Believe it or not, there’s a lesson from comparative mythology that I believe is informing the method in their madness.

I’ve written this before about Karl Rove and his electorate-jacking MO, and it applies equally well to the Big Short.

Now, this is a big idea, so please bear with me.

It’s called, The Secret of the Two Partners. It’s an ancient Egyptian principle of pharaohnic rule. And it goes like this (cue the fade out to the sands of Abydos, c. 2,800 BC…)

In what follows, ask yourself: where have I seen this MO before?

(BTW, as a Joseph Campbell Foundation Associate, I’m taking the liberty to quote at length. The entire quote can be found here)

Such, then, or somewhat such, was the rite by which the literal killing of the old king and transfer of power to the new had been transformed into an allegory. The king died not literally, but symbolically, in the earliest passion play of which we have record. And the plot of the sacred mime was the old, yet ever new, formula of the Adventure of the Hero, which is known to the later arts and literatures of all the world.85 Analyzed in terms of its component folkloristic motifs, the plot might be summarized as follows:

Pharaoh (the Hero), when it became known to him that the time had come for him to be slain, set forth to procure a token of his qualification for continued possession of his throne (Call to Adventure). Led by the “Opener of the Way” (Guide to Adventure: Magical Aid), he entered the palace of the underworld (Threshold of Adventure: Labyrinth: Land of the Dead), where he touched the four sides of the land of Egypt (Difficult Task: Micro-macrocosmic correspondence), and with the goddess of the land of Egypt assisting (Magical Aid: Ariadne Motif: Supernatural Bride), was thereupon acknowledged by his dead father, Osiris (Father At-one-ment). He received the Will (Divine Designation: Token: Elixir), and in new attire (Apotheosis), reappeared before his folk (Resurrection: Return), to resume his throne (Adventure Achieved).

[Source: Campbell, J. (1962). Masks of god: oriental mythology, pp. 77-82. Arkana, 3rd ed.]


Now who doesn’t see GS’s MO in that?

This reads like a direct description of what we saw from the Goldies:

The pharaohs in their cult were no longer simply imitating the holy past, “so that the scripture might be fulfilled.” They and their priests were creating something of and for themselves. We are in the presence here of a line of grandiose, highly self-interested, prodigiously inflated egos. Furthermore, as we have seen, these megalomaniacs were not satisfied to be merely one god; they were two, and, as such, had two burial palaces apiece. On the Narmer palette, which was worked on two sides, two crowns appeared, one on each face; and they represented the two Egypts, which again were represented by the interlaced necks of two symbolic beasts. On one side of the palette the pharaonic principle was represented in the bird form of the falcon Horus, on the other as a mighty bull. And in the pageantry of the Sed festival two coronations were celebrated. In the royal sealing of King Zer, the monarch is shown twice, while in the little scratched picture of King Den-Setui nimbly stepping from the presence of his father (with whom, though they were two, the king was one) we have seen that both wear the double crown.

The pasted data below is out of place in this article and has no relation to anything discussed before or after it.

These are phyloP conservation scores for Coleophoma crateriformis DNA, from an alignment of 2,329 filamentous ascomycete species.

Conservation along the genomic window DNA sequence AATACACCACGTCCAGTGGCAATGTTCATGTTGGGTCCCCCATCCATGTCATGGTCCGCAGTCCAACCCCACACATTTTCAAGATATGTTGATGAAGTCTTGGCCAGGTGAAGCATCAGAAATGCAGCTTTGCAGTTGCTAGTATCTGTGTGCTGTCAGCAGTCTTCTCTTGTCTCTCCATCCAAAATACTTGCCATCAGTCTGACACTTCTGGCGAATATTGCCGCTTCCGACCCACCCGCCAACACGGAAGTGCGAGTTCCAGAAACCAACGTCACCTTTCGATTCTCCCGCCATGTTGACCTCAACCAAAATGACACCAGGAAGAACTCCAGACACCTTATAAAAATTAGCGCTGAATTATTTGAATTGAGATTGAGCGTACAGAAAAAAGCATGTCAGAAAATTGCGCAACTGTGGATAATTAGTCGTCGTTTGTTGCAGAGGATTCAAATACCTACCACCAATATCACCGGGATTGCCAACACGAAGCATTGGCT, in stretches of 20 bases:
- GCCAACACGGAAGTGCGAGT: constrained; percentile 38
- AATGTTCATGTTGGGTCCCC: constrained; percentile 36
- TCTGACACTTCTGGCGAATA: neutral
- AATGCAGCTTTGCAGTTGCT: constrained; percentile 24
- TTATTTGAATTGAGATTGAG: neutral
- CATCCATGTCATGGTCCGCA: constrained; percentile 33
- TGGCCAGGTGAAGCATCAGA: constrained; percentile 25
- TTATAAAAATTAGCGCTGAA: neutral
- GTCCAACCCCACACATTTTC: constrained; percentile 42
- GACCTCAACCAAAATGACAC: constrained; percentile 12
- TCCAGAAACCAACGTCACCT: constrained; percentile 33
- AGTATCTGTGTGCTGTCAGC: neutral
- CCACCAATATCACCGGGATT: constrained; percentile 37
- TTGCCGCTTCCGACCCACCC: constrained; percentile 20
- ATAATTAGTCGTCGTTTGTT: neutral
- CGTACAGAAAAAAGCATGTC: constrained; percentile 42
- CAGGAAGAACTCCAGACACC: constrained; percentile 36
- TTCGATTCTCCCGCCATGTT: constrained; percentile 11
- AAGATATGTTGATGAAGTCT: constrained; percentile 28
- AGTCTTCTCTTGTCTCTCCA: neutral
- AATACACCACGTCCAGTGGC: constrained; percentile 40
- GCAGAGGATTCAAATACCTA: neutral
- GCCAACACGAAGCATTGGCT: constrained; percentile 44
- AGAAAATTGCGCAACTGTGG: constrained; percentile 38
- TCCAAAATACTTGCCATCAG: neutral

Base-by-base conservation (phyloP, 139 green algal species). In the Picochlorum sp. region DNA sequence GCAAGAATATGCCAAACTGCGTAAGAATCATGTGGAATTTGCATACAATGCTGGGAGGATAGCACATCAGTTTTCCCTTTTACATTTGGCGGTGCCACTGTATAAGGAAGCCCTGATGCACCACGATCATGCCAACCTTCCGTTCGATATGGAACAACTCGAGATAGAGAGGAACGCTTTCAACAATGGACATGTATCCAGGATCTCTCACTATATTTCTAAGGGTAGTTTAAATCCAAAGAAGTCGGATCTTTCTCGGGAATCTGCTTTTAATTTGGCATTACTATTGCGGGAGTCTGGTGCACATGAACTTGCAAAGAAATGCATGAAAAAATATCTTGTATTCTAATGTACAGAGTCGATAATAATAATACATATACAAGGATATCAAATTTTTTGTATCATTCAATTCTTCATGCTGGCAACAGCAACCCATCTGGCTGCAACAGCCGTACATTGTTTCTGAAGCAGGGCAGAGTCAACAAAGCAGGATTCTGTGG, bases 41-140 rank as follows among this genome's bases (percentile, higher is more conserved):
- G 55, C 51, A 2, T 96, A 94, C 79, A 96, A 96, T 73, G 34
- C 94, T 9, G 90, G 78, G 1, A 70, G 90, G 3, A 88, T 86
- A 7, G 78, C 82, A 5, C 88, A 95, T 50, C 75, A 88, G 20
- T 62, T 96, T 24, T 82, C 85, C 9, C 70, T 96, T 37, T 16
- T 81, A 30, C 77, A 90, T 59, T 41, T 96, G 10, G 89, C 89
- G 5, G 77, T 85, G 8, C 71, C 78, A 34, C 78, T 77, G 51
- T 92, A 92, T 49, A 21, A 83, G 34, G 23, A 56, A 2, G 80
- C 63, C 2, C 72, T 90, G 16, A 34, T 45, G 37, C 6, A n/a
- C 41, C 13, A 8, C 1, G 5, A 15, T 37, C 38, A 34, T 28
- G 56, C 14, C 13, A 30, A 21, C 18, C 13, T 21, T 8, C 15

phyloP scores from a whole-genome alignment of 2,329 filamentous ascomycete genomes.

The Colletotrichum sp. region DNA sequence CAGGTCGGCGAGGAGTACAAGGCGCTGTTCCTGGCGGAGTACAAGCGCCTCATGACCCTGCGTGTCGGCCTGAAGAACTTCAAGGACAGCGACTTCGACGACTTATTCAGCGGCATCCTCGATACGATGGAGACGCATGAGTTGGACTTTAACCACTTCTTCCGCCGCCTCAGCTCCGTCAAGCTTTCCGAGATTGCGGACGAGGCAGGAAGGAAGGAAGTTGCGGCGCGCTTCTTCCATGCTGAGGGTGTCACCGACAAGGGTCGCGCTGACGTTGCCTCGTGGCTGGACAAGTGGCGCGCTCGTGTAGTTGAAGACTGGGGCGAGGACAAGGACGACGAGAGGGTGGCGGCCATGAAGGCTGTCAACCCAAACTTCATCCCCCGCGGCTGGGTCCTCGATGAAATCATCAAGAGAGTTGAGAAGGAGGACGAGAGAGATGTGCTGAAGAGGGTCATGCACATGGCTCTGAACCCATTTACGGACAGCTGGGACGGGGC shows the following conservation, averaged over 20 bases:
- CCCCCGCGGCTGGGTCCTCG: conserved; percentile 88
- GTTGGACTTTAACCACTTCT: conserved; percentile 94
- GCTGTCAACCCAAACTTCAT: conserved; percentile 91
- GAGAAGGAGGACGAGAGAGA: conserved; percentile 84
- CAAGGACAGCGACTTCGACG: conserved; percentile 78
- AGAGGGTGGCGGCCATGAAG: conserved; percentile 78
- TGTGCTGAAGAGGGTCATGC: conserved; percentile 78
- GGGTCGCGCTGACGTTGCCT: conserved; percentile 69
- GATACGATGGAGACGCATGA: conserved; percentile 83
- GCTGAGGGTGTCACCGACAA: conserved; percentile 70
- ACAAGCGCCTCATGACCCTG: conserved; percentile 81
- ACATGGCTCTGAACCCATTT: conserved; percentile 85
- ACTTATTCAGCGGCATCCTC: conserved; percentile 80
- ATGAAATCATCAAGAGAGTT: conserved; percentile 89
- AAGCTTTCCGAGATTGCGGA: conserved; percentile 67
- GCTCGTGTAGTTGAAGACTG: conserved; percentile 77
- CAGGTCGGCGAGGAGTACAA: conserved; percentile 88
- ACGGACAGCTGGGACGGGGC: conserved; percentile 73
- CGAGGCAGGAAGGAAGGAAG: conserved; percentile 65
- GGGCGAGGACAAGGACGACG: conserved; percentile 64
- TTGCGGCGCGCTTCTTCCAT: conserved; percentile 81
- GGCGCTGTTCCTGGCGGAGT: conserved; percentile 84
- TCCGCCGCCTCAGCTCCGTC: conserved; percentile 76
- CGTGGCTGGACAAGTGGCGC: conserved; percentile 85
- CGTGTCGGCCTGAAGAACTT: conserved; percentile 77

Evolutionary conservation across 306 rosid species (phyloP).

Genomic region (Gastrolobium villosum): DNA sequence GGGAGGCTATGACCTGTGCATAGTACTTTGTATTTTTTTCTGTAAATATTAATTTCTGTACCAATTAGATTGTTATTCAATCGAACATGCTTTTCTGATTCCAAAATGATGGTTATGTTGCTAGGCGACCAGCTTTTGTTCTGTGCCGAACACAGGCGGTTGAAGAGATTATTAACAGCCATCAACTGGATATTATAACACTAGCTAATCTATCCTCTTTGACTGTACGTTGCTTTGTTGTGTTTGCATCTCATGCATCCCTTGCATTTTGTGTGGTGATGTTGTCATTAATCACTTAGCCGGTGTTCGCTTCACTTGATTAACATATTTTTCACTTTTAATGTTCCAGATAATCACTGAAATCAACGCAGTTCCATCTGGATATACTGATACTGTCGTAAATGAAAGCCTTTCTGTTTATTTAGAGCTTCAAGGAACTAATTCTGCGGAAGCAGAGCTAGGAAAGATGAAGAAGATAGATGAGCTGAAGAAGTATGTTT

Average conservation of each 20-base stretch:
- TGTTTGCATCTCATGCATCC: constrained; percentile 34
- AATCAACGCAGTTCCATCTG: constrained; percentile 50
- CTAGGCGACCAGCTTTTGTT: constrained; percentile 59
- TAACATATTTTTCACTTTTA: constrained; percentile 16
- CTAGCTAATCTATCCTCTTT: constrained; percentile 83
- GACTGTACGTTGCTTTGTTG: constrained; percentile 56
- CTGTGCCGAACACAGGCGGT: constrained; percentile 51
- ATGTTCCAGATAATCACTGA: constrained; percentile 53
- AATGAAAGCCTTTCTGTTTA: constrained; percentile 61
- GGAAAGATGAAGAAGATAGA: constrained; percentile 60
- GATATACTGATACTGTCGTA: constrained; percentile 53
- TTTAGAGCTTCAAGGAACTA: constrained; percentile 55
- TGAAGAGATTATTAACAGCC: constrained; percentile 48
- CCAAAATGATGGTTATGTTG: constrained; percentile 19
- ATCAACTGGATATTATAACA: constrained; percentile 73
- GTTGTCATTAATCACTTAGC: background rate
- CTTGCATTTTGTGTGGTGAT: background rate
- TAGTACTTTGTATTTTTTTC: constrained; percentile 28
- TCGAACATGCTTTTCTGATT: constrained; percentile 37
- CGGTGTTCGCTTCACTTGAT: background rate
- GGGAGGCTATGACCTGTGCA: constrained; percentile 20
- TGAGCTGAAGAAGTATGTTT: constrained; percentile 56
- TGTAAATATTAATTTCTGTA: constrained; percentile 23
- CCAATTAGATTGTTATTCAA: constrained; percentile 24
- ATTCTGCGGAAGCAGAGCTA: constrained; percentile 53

Moreover, the ceremonial name of the Will, the final symbolic warrant of pharaonic rule, is the “Secret of the Two Partners.” What are we to think of that?

The answer appears beneath the sands of Abydos, in the tombs of the pharaohs of Dynasty II, which are enormous and exhibit every evidence of a lavish display of suttee. For the fourth pharaoh of this line is always represented by two cartouches and two names, over one of which, Sekhemab, there is shown the usual Horus falcon of the royal house, while over the other name, Perabsen, there appears the curiously characteristic quadruped somewhat resembling an okapi that always stands for the arch¬enemy of both Horus and Osiris—namely, Seth. And on the seals of the seventh and last pharaoh of this line, Khasekhemui, the two antagonists, Horus the hero and Seth the villain of the piece, ; stand side by side, together and co-equal (Figure 12), while the monarch himself is termed “the appearing of the dual power in which the two gods are at peace.” 88

The name of the Will, then, “the Secret of the Two Partners,” was a reference to the hidden understanding of the two gods, who, though they appear to be implacable enemies, are of one mind behind the scenes.




that in the Narmer palette, where the pharaoh, with the lifted arm of Horus, slays the chieftain of the harpoon folk, together with six thousand enemies, who are here in the role of Seth, the scene is one of peace. And of this peace, which is the inhabiting reality of all things, all history and sorrow, the living god Pharaoh is the pivot. He is an epitome of the field—the universe itself—in which the pairs-of-opposites play. Hence, to follow him in death is to remain in life, there being in fact no death in the royal pasture beyond time, where the two gods are at one and the shepherd crook gives assurance.[Source: Campbell, J. (1962). Masks of god: oriental mythology, pp. 77-82. Arkana, 3rd ed.]

The Narmer Palette, Obverse

The Narmer Palette, Reverse


See? Implacable enemies who are one behind the scenes! Sound familiar? As it turns out, the ol’ “creator of the universe" / "creature of that universe” routine is one of the oldest tricks in the world, it’s older even than books.

Now, as a Zen Buddhist, I appreciate the whole "transcending dualities" thing, but the shape of the suffering of the world is still up to us. We can smash heads, or heal wounds. We don’t have to accept the myth with which we keep getting jacked: that a bogus eternal holy war, powered by the myth of the Secret of the Two Partners, is the only possible way of being in the world.